Should there be a diaconate in a church? First of all we need to know what a diaconate is. It is a group of church members who have been appointed as deacons in a church who meet together to discuss and decide corporately, on issues related to church business. Let us consider this issue.
It is clear from scripture that there should be deacons in a church. At Philippi for example. Paul and Timothy writes To all God’s holy people in Christ Jesus at Philippi, together with the overseers and deacons: (Phil 1:1). In Acts 6 with those appointed to resolve the issues of the dispute of allocation of resources among the widows we appear to have the prototype deacons established. These are men who take on a responsibility for practical church matters so as to allow the elders to function in their shepherding role.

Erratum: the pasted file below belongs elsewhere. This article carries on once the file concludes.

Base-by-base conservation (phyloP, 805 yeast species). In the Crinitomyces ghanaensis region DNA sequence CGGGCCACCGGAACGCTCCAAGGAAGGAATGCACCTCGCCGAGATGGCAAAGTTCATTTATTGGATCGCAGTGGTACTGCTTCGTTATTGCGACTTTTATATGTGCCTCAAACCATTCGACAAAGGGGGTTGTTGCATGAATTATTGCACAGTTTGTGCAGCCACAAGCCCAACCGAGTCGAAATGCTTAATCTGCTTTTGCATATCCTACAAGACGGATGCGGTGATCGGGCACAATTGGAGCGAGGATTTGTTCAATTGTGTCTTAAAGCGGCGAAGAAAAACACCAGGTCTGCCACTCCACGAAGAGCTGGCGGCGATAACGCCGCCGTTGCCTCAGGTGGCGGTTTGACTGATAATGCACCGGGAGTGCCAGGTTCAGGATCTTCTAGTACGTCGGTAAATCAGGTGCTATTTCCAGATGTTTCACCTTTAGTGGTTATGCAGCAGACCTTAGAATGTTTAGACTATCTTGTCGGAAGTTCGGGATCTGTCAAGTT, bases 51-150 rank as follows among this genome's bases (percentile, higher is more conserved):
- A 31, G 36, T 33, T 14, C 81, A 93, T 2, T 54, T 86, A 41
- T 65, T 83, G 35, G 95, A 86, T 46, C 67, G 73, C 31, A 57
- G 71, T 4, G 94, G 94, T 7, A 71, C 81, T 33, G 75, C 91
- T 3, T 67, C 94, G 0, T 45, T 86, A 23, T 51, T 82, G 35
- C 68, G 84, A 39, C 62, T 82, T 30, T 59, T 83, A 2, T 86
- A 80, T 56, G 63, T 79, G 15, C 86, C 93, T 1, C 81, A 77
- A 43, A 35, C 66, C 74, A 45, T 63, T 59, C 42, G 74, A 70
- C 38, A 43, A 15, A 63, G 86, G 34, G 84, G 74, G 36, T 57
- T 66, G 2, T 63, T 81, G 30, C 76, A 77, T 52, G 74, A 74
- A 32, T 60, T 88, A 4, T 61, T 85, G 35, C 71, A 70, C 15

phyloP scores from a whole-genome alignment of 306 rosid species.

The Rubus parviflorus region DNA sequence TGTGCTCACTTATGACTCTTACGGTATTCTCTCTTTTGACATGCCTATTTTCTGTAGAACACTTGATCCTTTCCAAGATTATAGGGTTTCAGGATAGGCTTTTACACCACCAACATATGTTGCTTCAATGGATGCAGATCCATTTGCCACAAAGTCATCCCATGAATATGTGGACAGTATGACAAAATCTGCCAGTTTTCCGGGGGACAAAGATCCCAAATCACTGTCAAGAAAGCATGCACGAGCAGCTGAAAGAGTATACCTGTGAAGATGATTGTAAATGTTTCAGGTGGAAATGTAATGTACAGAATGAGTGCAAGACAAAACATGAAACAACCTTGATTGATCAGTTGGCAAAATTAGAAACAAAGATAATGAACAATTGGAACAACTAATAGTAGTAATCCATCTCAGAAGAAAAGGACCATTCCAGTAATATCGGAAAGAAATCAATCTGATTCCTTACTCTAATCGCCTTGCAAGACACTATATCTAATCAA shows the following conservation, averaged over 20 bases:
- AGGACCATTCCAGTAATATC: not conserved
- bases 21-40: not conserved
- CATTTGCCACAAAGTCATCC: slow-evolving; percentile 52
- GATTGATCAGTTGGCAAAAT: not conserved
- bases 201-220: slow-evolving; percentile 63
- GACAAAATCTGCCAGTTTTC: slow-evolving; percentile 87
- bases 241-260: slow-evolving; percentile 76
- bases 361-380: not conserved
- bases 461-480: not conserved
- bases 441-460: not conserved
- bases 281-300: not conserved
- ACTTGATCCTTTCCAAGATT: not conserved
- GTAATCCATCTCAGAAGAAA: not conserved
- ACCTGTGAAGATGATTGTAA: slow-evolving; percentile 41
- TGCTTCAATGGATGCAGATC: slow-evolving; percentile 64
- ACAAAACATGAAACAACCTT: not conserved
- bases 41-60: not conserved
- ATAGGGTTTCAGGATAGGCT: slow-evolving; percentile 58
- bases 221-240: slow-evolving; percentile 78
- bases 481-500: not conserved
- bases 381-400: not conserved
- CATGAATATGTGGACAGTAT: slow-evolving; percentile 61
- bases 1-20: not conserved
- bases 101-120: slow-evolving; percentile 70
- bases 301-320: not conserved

The Acts 6 passage is most helpful in guiding us to the conclusion that deacons are appointed to serve in certain responsibilities. So deacons should not just be generically appointed to be deacons. Rather they should be appointed to certain tasks. So you have a deacon responsible for the buildings or responsible for the finances or responsible for stewarding or responsible for music etc.. The key thing is that they are taking on the supervising of tasks so as to release the elders for their leading ministry.
It is the elders who are to meet together to discuss and decide corporately on issues related to church business. Which all means that there should not be a diaconate in a church. Deacons serve certain ministries (generally of a practical nature), they are not a collective decision making body in a church.